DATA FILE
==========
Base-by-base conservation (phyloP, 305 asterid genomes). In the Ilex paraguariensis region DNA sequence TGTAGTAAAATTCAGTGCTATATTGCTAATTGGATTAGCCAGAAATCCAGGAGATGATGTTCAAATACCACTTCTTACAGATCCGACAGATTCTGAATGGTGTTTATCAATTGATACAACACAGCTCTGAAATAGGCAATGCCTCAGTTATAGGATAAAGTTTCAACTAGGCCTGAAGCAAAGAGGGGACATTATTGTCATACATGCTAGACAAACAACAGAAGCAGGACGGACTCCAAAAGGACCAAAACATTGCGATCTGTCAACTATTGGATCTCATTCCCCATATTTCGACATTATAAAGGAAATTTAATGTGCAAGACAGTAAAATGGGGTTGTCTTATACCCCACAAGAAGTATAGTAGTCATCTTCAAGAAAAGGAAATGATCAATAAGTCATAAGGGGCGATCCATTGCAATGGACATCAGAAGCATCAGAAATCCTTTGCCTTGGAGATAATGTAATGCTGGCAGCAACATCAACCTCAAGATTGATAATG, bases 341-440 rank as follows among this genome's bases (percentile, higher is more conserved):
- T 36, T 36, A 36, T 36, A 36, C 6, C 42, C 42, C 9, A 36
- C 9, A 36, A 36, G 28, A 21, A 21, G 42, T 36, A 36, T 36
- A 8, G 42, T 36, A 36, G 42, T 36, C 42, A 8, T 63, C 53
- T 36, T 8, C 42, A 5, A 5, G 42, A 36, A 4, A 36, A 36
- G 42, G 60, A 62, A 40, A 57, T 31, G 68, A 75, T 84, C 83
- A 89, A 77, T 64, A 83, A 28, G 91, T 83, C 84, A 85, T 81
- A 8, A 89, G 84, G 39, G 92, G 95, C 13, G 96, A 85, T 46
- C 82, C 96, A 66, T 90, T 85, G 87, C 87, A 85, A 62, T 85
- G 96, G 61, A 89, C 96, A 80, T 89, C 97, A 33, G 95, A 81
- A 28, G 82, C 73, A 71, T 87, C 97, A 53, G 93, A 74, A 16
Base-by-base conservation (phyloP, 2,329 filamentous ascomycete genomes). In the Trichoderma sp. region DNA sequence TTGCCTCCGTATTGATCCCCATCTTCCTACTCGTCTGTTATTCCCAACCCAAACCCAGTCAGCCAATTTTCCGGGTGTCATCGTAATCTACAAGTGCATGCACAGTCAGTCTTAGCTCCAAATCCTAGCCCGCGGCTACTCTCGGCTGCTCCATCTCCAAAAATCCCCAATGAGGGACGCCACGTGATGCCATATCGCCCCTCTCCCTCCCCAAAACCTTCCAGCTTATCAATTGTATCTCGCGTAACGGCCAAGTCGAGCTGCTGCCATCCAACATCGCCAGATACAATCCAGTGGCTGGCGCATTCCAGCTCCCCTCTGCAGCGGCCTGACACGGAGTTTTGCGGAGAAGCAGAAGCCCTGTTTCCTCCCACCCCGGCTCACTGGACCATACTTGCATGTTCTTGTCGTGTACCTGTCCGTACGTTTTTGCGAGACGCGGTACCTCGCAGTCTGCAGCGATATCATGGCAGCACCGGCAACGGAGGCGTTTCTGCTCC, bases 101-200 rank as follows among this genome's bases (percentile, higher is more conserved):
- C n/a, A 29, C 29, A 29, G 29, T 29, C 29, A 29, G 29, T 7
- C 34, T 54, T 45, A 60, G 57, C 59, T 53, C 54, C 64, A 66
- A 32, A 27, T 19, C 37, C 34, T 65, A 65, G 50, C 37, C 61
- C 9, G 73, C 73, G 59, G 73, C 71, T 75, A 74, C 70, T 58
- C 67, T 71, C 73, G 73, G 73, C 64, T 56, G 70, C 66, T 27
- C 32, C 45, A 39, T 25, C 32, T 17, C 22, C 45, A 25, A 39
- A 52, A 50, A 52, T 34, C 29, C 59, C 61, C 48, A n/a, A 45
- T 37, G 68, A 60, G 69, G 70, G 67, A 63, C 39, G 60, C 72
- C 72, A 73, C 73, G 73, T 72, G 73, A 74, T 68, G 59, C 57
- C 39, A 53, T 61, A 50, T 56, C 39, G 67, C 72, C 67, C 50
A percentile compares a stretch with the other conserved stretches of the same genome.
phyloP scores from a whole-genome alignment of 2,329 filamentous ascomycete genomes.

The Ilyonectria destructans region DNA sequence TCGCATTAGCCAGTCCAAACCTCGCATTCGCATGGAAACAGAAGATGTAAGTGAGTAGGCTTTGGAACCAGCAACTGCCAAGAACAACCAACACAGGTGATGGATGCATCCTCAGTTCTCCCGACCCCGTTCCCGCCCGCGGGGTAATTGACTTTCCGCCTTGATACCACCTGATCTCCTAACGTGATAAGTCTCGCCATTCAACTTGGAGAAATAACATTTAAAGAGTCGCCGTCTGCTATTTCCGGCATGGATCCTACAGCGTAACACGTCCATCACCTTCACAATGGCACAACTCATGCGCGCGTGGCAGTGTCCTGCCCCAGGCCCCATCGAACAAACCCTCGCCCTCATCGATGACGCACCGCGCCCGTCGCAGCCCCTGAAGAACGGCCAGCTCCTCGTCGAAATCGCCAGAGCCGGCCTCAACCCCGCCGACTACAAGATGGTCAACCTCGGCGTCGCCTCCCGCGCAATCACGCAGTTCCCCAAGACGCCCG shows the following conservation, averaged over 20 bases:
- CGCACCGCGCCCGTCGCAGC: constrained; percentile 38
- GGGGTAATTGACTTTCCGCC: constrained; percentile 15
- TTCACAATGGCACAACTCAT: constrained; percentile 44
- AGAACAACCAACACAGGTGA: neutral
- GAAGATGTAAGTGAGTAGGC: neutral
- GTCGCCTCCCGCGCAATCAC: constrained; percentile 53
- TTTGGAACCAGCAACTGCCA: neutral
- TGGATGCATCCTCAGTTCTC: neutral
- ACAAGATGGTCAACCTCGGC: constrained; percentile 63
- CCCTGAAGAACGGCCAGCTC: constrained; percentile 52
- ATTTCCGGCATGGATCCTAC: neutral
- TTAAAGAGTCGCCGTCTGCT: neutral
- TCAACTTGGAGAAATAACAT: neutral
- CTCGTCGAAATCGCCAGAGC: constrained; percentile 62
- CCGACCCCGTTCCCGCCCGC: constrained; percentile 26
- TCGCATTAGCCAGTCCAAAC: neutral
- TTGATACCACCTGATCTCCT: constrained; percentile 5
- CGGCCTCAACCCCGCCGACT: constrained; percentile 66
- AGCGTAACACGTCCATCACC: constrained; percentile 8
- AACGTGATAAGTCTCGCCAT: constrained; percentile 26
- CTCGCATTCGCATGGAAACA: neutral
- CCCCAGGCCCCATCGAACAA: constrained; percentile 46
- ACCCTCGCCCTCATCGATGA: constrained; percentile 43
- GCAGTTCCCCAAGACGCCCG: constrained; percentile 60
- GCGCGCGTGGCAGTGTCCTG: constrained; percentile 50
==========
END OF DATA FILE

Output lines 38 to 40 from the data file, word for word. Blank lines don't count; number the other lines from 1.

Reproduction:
- TCAACTTGGAGAAATAACAT: neutral
- CTCGTCGAAATCGCCAGAGC: constrained; percentile 62
- CCGACCCCGTTCCCGCCCGC: constrained; percentile 26